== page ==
No wa­ter for ele­phants

Life is tough for dwin­dling jumbo herds in north­west Namibia

The Weekend Australian - Travel - - Front Page - EMMA GREGG

RUS­SELL Vin­jevold, our guide, breaks into the sop­pi­est of smiles. ‘‘Will you just look at that lit­tle chap!’’ To many bush-hard­ened south­ern Africans, a baby ele­phant shel­ter­ing un­der its mother’s belly is not nec­es­sar­ily some­thing to get gooey about. Af­ter all, many parts of Africa have more ele­phants than they can han­dle, and tiny, shy, week-old ba­bies with im­prob­a­bly del­i­cate-look­ing trunks soon grow into tree-wreck­ers.

But in the arid Kunene re­gion of north­west Namibia, ele­phants are rare enough for each new ar­rival to seem spe­cial, and our guide is look­ing as proud and teary as if he’s de­liv­ered the an­i­mal him­self.

Beau­ti­ful though this sec­tion of the Namib Desert is to visit, it’s a tough place to be an ele­phant. Kunene is not ex­actly fer­tile: the most its ochre and bone-coloured sands can muster are patches of sun-bleached grass. Rain is a pre­cious thing. The tem­per­a­ture can soar above 45C, the heat so dry you barely feel your­self sweat­ing. And given that an ele­phant could drain a sa­fari camp plunge pool at one sitting, it’s amaz­ing that these thirsty crea­tures can sur­vive here at all. A small, hardy pop­u­la­tion of about 600 clings on by stick­ing to the mopane-shaded riverbeds that score the Namib from east to west, snaking across to the Skele­ton Coast. Most of these chan­nels are less than 160km long; drive along one or camp be­side one, and you’re likely to see a herd or two. The dry chan­nel we’re ex­plor­ing, the Hoarusib, is typ­i­cal. For a few days be­tween Novem­ber and March, rain pum­mels the crum­pled moun­tains west of Etosha and the river floods with vi­o­lent force. For the rest of the year, it’s parched. But the Kunene ele­phants are canny enough to cope.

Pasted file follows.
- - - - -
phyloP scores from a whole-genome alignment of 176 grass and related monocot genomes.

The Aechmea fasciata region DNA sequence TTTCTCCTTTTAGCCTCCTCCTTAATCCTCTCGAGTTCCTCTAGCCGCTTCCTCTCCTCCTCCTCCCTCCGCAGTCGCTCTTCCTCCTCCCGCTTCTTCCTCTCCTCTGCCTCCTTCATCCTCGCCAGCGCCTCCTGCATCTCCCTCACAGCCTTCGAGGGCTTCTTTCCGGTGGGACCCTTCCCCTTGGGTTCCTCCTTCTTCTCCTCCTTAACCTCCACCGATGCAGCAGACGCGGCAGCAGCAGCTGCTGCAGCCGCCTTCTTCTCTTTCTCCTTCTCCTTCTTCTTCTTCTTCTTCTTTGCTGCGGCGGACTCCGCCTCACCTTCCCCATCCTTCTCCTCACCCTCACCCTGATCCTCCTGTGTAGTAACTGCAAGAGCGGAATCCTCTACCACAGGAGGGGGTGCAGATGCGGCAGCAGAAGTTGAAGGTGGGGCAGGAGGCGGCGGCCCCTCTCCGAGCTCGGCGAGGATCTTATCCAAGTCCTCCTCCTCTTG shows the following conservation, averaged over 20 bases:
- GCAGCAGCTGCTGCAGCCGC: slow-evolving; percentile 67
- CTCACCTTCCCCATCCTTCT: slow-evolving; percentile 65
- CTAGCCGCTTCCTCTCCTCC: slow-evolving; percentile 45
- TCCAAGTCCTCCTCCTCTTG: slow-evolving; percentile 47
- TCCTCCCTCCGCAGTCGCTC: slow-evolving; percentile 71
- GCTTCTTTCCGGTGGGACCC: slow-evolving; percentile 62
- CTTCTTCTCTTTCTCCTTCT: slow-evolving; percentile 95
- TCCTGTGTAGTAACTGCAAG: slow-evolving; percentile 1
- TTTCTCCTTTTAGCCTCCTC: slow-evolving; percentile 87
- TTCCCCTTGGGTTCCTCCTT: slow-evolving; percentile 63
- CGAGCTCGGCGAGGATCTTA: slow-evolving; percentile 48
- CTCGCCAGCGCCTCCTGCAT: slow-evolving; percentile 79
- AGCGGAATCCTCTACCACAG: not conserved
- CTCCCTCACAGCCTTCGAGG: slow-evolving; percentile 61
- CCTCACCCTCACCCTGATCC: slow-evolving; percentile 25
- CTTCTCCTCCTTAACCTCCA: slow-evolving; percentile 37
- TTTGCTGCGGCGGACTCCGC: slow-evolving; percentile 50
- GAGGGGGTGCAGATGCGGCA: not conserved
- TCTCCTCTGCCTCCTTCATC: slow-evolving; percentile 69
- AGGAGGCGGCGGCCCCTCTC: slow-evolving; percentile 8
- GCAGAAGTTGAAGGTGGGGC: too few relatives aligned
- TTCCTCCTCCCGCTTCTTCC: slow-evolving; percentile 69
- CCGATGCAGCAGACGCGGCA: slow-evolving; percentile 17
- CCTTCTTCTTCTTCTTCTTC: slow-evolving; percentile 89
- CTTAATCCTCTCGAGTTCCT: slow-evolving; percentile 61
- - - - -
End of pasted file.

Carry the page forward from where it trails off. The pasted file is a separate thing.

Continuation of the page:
It’s be­lieved that ele­phants can map out far-flung wa­ter­holes in their mind’s eye, pass­ing their knowl­edge from gen­er­a­tion to gen­er­a­tion. The Kunene herds take this to the next level: they can pin­point un­seen sup­plies so ac­cu­rately that you’d think their tusks were di­vin­ing rods. ‘‘This river may look bone dry to you,’’ says Vin­jevold, switch­ing the en­gine of our four-wheel-drive back on, ‘‘but to these guys, it’s a 50km oa­sis.’’ With that, he drives us to a spot where the baby’s herd had ear­lier been goug­ing at the sand to dig down to the wa­tertable. Hav­ing drunk their fill, they con­tin­ued along the riverbed as ca­su­ally as a fam­ily of shop­pers cruis­ing a busy mall.

Vin­jevold is the fixer be­hind a tourism ini­tia­tive, Con­ser­vancy Sa­faris, that is owned by the Himba and Herero peo­ple. They are pas­toral­ists who share this chal­leng­ing en­vi­ron­ment with the ele­phants. Like them, they have had to adapt to its de­mands.

The Kunene re­gion is breath­tak­ingly re­mote but tourism is not new here, and the Himba and Herero know they’re part of the at­trac­tion. The stan­dard pat­tern is for sa­fari com­pa­nies to breeze in, camp for a few days, and breeze out, paus­ing all too briefly to ad­mire the land­scapes, the wildlife and the lo­cals — the Herero women in their vo­lu­mi­nous cot­ton frocks, and the Himba with their ochre-daubed hair and skin.

Con­ser­vancy Sa­faris aims to change this by wel­com­ing vis­i­tors as guests, rather than passers-by, and en­sur­ing an ap­pro­pri­ate pro­por­tion of their cash ben­e­fits de­vel­op­ment projects that pro­vide fresh wa­ter and ba­sic health care.